13. Jan 9, 2017 #12
    Unless you follow Zapperz's advice and are advised to take the course for credit by your undergrad adviser, I think the best idea above is to audit the course and work as many of the assigned problems as you can along the way. It's not sitting in the class that will make the material slow down when you later take it for credit (at your current school or another), it's working as many problems as you can. Sitting in class and reading the book are not where most learning occurs. Working the problems is where most learning occurs.

    You've gotten very good advice.
  14. Jan 9, 2017 #13
    What was this conversation about that he would suggest that you take this course? By asking your question in this forum you seem to me to not have a particularly large amount of confidence which you should appreciate. We do not know your full story to really evaluate your situation goals, past performance. How does taking this course fit into your goals as a physicist? Is it worth risking excellent grades in CM and QM (which should be challenging in their own right) as you stretch your ability and time by including a course that is not required at this time, depends on CM and QM which you will be taking concurrently, is math intensive, and will have fellow students with more academic experience and maturity which raises the performance bar. Audit if you want.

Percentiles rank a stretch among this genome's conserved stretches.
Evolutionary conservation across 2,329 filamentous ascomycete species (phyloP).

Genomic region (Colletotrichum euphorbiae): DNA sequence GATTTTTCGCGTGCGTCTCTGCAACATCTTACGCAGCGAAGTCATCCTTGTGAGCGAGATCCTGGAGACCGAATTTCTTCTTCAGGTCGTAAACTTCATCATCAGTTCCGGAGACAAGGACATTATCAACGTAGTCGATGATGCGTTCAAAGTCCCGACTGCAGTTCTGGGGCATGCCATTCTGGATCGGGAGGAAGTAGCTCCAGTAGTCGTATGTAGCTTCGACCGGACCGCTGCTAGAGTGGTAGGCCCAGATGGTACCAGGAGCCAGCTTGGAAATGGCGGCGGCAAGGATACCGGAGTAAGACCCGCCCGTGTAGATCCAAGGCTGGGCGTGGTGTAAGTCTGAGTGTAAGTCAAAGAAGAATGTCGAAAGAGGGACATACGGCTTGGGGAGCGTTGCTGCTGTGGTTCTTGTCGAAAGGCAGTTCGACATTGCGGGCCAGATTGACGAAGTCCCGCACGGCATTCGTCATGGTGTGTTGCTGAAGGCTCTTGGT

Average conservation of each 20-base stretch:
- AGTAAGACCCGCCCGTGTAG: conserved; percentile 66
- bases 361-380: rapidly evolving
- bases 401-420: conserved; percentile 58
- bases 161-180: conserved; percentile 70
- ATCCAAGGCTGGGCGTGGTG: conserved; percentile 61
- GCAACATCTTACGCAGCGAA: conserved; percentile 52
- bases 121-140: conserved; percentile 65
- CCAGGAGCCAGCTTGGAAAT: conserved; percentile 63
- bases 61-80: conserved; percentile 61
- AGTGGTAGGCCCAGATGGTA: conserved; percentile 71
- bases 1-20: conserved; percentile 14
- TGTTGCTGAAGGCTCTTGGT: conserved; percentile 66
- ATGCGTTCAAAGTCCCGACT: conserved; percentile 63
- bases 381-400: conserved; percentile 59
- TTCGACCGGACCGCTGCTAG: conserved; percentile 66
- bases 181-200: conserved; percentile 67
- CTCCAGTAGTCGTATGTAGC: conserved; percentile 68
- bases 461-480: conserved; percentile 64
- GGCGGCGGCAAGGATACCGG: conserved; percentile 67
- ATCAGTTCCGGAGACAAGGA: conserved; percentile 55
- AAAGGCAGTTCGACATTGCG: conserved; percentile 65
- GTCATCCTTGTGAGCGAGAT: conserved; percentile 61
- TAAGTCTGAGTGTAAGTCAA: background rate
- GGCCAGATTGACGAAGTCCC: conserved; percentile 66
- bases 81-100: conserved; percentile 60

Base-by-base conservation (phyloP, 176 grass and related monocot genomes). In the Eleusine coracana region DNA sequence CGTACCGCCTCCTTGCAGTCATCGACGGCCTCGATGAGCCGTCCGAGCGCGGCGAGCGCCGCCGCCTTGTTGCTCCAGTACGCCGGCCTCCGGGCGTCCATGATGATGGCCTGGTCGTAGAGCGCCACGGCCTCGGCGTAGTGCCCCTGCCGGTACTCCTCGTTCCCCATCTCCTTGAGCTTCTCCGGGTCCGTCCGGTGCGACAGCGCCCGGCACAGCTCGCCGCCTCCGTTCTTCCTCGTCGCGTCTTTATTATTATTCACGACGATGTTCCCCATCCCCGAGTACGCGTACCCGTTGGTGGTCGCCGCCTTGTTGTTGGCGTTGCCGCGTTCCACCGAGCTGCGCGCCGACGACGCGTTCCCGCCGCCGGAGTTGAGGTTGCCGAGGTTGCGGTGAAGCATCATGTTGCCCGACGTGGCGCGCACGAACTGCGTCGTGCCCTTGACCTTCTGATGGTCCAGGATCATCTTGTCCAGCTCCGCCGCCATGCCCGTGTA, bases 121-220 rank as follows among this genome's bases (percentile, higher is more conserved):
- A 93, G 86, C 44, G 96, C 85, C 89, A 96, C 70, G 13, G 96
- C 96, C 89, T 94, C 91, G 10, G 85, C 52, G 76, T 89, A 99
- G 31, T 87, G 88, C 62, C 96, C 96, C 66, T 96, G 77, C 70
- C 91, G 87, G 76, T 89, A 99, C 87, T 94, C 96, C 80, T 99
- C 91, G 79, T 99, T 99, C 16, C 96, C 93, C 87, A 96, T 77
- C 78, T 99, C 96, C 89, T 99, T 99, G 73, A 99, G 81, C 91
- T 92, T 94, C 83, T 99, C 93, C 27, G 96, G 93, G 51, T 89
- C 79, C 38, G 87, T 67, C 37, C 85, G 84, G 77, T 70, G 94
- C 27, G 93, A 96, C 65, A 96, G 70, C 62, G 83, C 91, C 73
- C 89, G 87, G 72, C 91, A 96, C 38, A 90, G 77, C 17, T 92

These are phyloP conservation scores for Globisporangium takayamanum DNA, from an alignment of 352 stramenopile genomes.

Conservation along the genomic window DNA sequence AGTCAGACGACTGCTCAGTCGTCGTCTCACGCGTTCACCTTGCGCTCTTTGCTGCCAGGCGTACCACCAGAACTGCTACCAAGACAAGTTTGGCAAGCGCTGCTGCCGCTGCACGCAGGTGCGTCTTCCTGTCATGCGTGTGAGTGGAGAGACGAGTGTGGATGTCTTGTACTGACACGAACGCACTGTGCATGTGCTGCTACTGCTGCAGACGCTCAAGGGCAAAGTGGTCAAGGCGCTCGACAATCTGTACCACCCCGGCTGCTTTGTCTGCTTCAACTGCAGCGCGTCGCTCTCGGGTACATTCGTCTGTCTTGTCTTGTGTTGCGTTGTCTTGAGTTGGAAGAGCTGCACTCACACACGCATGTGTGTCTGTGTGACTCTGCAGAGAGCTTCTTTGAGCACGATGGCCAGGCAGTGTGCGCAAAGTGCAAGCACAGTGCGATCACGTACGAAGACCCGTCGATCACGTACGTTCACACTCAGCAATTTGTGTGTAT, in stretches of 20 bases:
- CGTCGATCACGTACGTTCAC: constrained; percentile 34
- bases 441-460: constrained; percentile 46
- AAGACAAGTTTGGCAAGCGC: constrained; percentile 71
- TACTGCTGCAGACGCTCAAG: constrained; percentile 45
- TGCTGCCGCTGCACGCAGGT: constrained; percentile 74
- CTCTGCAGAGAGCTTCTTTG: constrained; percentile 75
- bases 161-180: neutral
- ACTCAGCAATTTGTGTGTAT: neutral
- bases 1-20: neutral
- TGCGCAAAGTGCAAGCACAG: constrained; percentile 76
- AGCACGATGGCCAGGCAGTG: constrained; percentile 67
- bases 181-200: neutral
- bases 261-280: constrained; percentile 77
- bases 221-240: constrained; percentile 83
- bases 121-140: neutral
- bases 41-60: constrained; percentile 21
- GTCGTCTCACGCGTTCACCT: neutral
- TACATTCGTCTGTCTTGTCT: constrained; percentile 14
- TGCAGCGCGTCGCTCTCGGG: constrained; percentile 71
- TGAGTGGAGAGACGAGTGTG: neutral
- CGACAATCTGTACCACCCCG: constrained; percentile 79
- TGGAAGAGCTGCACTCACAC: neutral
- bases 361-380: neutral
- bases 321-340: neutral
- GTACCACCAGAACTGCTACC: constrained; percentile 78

15. Jan 9, 2017 #14
    Thanks everyone. These are exactly the kinds of things I am looking for.

    I definitely agree that I should give more details about the whole story / background behind all these. I was just trying to start off my question without giving too much at once, to avoid a "unreadably long post" and to get as much different opinion / viewpoint as possible. Because I believed that any kind of decision should not be made just based on one or two specific pieces of advice from others. That's why I try to keep a small conversation with people in here and through it hopefully I can figure out what I really want to do for myself.

    Regarding my adviser, it is unfortunate that I afraid he won't know me much better than all of you would, except that he may have access to some numbers that I don't know. I had only talk with my adviser once and I afraid that he won't even remember who I am. But thank you for reminding me and I do agree that I should have someone to talk to face-to-face, I would certainly approach him ASAP regrading my question.